The Suzuki Kizashi (view photos) is the best car on the market that consumers aren’t buying. Considering that people normally associate “Suzuki” with motorcycles, ATVs, rugged SUVs, and very strange looking or utterly forgettable small cars, this should not be surprising. A capable sport sedan with convincing luxury aspirations is dramatically different from anything the company has tackled before. Suzuki dealers are also few and far between, making it difficult for the Kizashi to catch a buyer’s eye when he or she is trolling through the local auto mall. And then there’s the matter of its name, hard for people to say and spell even if it is memorable. These are the hurdles facing the impressive Kizashi, a fun and affordable family four-door that surprises and delights in so many ways.
About Our Test Car
Suzuki sells the Kizashi in four different trim levels equipped with front- or all-wheel drive. The Kizashi S comes in white or silver paint colors, carrying a base price of $19,744. We strongly recommend upgrading to the Kizashi SE ($22,774) for greater color choice plus standard cruise control, a better stereo, a 10-way power driver’s seat with memory, and 18-inch alloy wheels. This model also comes standard with a continuously variable transmission (CVT). If you want to stick with a stick, the Kizashi Sport GTS ($23,644) includes SE equipment plus a power moonroof, a 425-watt Rockford Fosgate premium sound system, fog lights, special exterior trim, a sport suspension, and unique wheels. In exchange for $25,574, the Kizashi Sport SLS model provides leather upholstery, heated front seats, a four-way power front passenger’s seat, automatic headlamp control, rain-sensing wipers, and rear parking sonar. For buyers who prefer not to row their own gears, the S, Sport GTS and Sport SLS are available with the same CVT that comes standard on the SE.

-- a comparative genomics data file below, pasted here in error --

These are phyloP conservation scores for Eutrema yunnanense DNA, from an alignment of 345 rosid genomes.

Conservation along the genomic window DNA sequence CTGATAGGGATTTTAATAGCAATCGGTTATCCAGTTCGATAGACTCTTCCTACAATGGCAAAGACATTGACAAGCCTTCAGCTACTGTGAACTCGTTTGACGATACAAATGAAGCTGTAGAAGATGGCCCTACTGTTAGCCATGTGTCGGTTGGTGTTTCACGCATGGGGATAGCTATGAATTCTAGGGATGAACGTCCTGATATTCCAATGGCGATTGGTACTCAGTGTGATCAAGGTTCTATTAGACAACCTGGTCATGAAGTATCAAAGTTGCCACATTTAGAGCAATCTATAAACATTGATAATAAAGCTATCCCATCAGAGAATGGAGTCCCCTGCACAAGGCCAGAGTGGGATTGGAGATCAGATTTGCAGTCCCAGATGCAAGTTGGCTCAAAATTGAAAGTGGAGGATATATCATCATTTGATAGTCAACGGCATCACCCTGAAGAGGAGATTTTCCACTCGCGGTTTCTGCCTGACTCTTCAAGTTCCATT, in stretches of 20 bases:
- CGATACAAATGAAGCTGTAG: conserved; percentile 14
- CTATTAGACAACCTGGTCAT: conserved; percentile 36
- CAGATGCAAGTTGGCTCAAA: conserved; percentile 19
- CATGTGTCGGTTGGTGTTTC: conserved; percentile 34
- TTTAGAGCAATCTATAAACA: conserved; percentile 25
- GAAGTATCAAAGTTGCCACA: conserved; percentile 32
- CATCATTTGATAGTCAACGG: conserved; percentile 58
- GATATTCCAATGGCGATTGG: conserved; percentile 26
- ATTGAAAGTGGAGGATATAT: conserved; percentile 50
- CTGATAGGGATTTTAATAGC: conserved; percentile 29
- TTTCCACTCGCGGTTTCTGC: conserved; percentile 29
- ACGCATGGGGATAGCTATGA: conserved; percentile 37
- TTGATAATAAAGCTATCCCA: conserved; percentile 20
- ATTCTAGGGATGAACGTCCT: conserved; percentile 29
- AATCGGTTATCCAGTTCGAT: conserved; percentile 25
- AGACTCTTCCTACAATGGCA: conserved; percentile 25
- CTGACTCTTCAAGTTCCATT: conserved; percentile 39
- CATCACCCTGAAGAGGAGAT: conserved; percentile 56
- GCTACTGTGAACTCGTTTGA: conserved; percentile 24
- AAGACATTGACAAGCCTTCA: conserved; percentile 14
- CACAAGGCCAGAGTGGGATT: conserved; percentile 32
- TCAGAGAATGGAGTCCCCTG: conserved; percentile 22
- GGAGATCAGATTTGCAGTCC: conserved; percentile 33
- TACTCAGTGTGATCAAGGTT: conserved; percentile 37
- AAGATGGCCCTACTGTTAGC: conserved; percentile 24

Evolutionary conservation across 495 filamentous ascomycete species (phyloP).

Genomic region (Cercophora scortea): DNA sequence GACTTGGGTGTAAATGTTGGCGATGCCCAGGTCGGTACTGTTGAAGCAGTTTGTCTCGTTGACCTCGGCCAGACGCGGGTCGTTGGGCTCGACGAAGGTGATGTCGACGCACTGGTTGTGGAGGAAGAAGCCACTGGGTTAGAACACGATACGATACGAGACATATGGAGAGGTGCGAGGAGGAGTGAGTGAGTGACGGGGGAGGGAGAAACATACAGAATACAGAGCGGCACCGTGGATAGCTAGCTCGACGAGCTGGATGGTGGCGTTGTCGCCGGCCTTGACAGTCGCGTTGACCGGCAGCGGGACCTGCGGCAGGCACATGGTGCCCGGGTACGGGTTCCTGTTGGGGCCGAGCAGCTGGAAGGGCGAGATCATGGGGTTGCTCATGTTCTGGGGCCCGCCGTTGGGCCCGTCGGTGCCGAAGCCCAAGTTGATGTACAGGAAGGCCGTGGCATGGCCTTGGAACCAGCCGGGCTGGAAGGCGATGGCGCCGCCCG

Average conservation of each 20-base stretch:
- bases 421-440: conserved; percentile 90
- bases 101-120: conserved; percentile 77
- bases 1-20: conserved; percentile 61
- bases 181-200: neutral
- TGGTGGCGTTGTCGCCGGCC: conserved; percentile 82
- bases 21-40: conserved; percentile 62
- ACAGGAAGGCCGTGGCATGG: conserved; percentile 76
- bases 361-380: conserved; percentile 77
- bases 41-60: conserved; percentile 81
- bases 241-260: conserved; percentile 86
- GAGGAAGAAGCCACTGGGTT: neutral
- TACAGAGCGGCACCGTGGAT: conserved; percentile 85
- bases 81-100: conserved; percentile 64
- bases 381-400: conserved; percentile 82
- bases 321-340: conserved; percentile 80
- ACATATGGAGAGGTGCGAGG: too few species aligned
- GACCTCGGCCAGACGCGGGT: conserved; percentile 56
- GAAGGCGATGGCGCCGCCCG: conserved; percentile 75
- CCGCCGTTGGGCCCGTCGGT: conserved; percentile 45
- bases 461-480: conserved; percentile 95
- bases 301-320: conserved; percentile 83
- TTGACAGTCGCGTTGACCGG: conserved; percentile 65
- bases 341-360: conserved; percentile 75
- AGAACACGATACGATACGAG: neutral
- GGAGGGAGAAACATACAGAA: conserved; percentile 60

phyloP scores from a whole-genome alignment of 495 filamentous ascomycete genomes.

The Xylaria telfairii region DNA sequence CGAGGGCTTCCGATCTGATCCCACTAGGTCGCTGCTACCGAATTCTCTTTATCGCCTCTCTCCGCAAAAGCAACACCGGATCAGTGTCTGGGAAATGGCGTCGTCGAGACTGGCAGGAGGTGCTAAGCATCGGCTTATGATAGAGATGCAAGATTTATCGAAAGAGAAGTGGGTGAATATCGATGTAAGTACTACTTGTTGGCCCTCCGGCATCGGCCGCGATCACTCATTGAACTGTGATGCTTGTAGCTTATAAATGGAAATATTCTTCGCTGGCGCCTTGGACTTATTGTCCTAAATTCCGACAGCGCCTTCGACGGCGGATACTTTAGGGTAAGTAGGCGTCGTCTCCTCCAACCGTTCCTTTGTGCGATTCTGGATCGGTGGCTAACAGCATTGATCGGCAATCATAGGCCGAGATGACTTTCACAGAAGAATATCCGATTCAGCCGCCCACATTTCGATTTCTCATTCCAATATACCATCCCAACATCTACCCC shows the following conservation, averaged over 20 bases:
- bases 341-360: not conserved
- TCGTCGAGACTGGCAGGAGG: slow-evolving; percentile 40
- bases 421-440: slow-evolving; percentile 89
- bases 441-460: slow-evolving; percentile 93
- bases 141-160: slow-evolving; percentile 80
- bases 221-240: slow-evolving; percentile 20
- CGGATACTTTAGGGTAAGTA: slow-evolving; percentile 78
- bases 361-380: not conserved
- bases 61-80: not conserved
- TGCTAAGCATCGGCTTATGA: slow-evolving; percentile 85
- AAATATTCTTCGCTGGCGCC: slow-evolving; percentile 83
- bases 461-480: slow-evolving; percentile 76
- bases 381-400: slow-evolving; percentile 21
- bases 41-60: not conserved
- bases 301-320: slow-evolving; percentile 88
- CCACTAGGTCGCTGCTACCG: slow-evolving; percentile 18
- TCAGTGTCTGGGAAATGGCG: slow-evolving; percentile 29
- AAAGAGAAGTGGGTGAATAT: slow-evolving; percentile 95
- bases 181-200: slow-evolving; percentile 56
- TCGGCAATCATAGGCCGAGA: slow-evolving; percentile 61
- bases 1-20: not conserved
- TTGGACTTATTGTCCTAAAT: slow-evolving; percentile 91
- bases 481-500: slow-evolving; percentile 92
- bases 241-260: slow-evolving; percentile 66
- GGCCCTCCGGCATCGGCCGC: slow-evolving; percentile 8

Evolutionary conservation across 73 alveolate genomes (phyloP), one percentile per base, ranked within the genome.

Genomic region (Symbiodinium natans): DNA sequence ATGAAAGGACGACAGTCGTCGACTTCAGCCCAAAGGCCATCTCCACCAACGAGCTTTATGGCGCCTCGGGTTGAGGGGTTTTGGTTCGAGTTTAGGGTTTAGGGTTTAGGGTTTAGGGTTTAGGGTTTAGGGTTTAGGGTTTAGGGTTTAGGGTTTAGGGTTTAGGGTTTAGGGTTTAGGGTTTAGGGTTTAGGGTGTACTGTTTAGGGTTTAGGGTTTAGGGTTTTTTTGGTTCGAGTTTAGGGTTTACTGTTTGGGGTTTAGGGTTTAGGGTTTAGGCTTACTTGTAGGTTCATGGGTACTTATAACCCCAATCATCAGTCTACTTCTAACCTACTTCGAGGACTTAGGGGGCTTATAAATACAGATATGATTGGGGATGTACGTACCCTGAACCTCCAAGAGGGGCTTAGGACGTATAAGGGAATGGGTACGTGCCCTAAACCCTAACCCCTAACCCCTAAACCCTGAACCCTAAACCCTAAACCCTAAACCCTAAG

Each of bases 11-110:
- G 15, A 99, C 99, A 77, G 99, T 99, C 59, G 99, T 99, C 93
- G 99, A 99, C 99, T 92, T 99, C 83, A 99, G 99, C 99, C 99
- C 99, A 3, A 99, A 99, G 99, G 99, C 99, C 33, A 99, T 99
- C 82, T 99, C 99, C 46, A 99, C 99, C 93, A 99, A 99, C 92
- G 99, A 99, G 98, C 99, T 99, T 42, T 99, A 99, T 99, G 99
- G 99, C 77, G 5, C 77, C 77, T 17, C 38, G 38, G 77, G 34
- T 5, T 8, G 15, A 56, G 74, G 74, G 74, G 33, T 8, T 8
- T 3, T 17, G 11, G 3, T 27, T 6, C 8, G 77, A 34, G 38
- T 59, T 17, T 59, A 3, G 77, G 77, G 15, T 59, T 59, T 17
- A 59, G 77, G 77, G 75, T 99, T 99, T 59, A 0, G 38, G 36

Our test car was the well-equipped Sport SLS with a manual transmission, dipped in Azure Gray Metallic paint. To the standard feature list, our car added XM satellite radio and a premium floor mat set, bringing the total sticker price to $25,919. Know what? This is the rare automobile that feels worth every penny of its suggested retail price.
Safety Reliability and Value
Suzuki endows the Kizashi with a standard safety package including stability control, traction control, and four-wheel-disc ABS with electronic brake-force distribution and brake assist. Eight airbags also come standard: dual front, dual side curtain, and quad side impact airbags. The Sport SLS model is the only one with reversing sonar and automatic rain-sensing wipers, but a reversing camera is included with the optional navigation system on both the Sport GTS and Sport SLS.
The result of all this safety gear is crashworthiness that’s just a Good roof crush strength rating away from a “Top Safety Pick,” according to the Insurance Institute for Highway Safety (IIHS). In IIHS testing, the Kizashi received a Good rating in the offset frontal test, a Good rating in the side impact test, and a Good rating for rear crash protection. Because the National Highway Traffic Safety Administration (NHTSA) has revised its testing procedures for 2015, no data is available from the government agency as this article is written.
Data on quality and reliability is also lacking. J.D. Power and Associates gives the Kizashi (view photos) a below average predicted reliability rating, but that’s based on the performance of all Suzuki models in recent years, some of which have been real duds. Consumer Reports does not predict how the Kizashi will fare in this regard, and neither does it offer an estimate how the car will retain its value over time.
For that data, we turn to Automotive Lease Guide, which gives the Kizashi a four-star rating for depreciation, meaning it is expected to hold its value better than many vehicles. The Kizashi is also equipped with a seven-year/100,000-mile powertrain warranty that transfers to new owners, but the standard warranty coverage and roadside assistance offer are modest at just three years and 36,000 miles.